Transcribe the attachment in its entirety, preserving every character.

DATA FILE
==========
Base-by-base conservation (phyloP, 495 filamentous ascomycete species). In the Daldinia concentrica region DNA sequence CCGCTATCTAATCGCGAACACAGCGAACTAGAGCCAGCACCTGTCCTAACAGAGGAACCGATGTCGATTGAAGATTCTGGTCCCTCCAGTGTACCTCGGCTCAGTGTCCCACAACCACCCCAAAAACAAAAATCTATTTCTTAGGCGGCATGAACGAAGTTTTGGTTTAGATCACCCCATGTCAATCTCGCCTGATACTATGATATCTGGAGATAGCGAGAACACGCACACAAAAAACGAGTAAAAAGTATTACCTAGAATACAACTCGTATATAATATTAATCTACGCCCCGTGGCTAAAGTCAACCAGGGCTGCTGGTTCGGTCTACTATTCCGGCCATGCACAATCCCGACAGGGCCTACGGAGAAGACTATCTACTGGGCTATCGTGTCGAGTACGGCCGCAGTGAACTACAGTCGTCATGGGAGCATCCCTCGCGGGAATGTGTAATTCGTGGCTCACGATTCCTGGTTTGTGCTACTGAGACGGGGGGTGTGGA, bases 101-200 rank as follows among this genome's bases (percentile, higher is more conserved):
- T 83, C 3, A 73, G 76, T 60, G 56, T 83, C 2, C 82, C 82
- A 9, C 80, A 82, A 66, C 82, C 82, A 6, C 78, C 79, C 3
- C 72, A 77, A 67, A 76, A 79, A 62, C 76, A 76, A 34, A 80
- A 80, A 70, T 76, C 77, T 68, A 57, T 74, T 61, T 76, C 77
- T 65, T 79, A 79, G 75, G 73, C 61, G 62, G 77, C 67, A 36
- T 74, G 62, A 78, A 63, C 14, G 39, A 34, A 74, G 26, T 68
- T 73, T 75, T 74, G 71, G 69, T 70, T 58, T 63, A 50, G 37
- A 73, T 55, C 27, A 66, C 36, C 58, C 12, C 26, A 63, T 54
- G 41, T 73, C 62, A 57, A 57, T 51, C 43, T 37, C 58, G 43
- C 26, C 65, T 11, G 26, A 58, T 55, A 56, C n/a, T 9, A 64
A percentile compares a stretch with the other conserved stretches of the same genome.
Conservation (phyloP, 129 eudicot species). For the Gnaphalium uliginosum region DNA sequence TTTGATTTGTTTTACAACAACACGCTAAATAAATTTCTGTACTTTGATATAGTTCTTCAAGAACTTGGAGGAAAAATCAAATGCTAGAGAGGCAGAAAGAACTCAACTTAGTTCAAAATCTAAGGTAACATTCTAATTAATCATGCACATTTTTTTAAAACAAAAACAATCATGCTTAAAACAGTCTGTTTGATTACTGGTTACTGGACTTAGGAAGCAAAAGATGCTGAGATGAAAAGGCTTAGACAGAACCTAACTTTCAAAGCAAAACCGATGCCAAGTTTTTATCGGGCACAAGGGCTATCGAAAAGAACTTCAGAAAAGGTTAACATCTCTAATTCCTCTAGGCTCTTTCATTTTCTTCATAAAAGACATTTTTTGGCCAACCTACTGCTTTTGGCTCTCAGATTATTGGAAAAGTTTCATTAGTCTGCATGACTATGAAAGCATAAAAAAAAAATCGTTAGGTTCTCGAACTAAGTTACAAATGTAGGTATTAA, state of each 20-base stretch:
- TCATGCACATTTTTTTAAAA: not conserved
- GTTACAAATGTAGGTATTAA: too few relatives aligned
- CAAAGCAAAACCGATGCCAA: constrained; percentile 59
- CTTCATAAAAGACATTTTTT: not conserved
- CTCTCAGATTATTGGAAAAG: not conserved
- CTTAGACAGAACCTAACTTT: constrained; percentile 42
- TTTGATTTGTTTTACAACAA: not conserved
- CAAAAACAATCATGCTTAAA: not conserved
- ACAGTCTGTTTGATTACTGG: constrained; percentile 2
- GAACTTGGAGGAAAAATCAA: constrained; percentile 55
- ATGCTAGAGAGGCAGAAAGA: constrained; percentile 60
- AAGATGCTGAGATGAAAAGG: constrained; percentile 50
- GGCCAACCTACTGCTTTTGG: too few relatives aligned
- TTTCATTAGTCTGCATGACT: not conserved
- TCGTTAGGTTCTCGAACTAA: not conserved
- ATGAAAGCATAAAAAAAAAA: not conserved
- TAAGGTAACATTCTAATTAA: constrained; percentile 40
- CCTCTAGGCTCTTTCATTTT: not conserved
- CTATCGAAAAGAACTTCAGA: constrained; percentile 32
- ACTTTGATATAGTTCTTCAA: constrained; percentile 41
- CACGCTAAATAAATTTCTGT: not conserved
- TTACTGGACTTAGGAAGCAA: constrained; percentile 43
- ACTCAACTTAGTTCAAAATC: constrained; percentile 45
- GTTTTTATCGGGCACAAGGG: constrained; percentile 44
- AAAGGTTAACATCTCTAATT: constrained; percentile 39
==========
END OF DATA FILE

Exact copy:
Base-by-base conservation (phyloP, 495 filamentous ascomycete species). In the Daldinia concentrica region DNA sequence CCGCTATCTAATCGCGAACACAGCGAACTAGAGCCAGCACCTGTCCTAACAGAGGAACCGATGTCGATTGAAGATTCTGGTCCCTCCAGTGTACCTCGGCTCAGTGTCCCACAACCACCCCAAAAACAAAAATCTATTTCTTAGGCGGCATGAACGAAGTTTTGGTTTAGATCACCCCATGTCAATCTCGCCTGATACTATGATATCTGGAGATAGCGAGAACACGCACACAAAAAACGAGTAAAAAGTATTACCTAGAATACAACTCGTATATAATATTAATCTACGCCCCGTGGCTAAAGTCAACCAGGGCTGCTGGTTCGGTCTACTATTCCGGCCATGCACAATCCCGACAGGGCCTACGGAGAAGACTATCTACTGGGCTATCGTGTCGAGTACGGCCGCAGTGAACTACAGTCGTCATGGGAGCATCCCTCGCGGGAATGTGTAATTCGTGGCTCACGATTCCTGGTTTGTGCTACTGAGACGGGGGGTGTGGA, bases 101-200 rank as follows among this genome's bases (percentile, higher is more conserved):
- T 83, C 3, A 73, G 76, T 60, G 56, T 83, C 2, C 82, C 82
- A 9, C 80, A 82, A 66, C 82, C 82, A 6, C 78, C 79, C 3
- C 72, A 77, A 67, A 76, A 79, A 62, C 76, A 76, A 34, A 80
- A 80, A 70, T 76, C 77, T 68, A 57, T 74, T 61, T 76, C 77
- T 65, T 79, A 79, G 75, G 73, C 61, G 62, G 77, C 67, A 36
- T 74, G 62, A 78, A 63, C 14, G 39, A 34, A 74, G 26, T 68
- T 73, T 75, T 74, G 71, G 69, T 70, T 58, T 63, A 50, G 37
- A 73, T 55, C 27, A 66, C 36, C 58, C 12, C 26, A 63, T 54
- G 41, T 73, C 62, A 57, A 57, T 51, C 43, T 37, C 58, G 43
- C 26, C 65, T 11, G 26, A 58, T 55, A 56, C n/a, T 9, A 64
A percentile compares a stretch with the other conserved stretches of the same genome.
Conservation (phyloP, 129 eudicot species). For the Gnaphalium uliginosum region DNA sequence TTTGATTTGTTTTACAACAACACGCTAAATAAATTTCTGTACTTTGATATAGTTCTTCAAGAACTTGGAGGAAAAATCAAATGCTAGAGAGGCAGAAAGAACTCAACTTAGTTCAAAATCTAAGGTAACATTCTAATTAATCATGCACATTTTTTTAAAACAAAAACAATCATGCTTAAAACAGTCTGTTTGATTACTGGTTACTGGACTTAGGAAGCAAAAGATGCTGAGATGAAAAGGCTTAGACAGAACCTAACTTTCAAAGCAAAACCGATGCCAAGTTTTTATCGGGCACAAGGGCTATCGAAAAGAACTTCAGAAAAGGTTAACATCTCTAATTCCTCTAGGCTCTTTCATTTTCTTCATAAAAGACATTTTTTGGCCAACCTACTGCTTTTGGCTCTCAGATTATTGGAAAAGTTTCATTAGTCTGCATGACTATGAAAGCATAAAAAAAAAATCGTTAGGTTCTCGAACTAAGTTACAAATGTAGGTATTAA, state of each 20-base stretch:
- TCATGCACATTTTTTTAAAA: not conserved
- GTTACAAATGTAGGTATTAA: too few relatives aligned
- CAAAGCAAAACCGATGCCAA: constrained; percentile 59
- CTTCATAAAAGACATTTTTT: not conserved
- CTCTCAGATTATTGGAAAAG: not conserved
- CTTAGACAGAACCTAACTTT: constrained; percentile 42
- TTTGATTTGTTTTACAACAA: not conserved
- CAAAAACAATCATGCTTAAA: not conserved
- ACAGTCTGTTTGATTACTGG: constrained; percentile 2
- GAACTTGGAGGAAAAATCAA: constrained; percentile 55
- ATGCTAGAGAGGCAGAAAGA: constrained; percentile 60
- AAGATGCTGAGATGAAAAGG: constrained; percentile 50
- GGCCAACCTACTGCTTTTGG: too few relatives aligned
- TTTCATTAGTCTGCATGACT: not conserved
- TCGTTAGGTTCTCGAACTAA: not conserved
- ATGAAAGCATAAAAAAAAAA: not conserved
- TAAGGTAACATTCTAATTAA: constrained; percentile 40
- CCTCTAGGCTCTTTCATTTT: not conserved
- CTATCGAAAAGAACTTCAGA: constrained; percentile 32
- ACTTTGATATAGTTCTTCAA: constrained; percentile 41
- CACGCTAAATAAATTTCTGT: not conserved
- TTACTGGACTTAGGAAGCAA: constrained; percentile 43
- ACTCAACTTAGTTCAAAATC: constrained; percentile 45
- GTTTTTATCGGGCACAAGGG: constrained; percentile 44
- AAAGGTTAACATCTCTAATT: constrained; percentile 39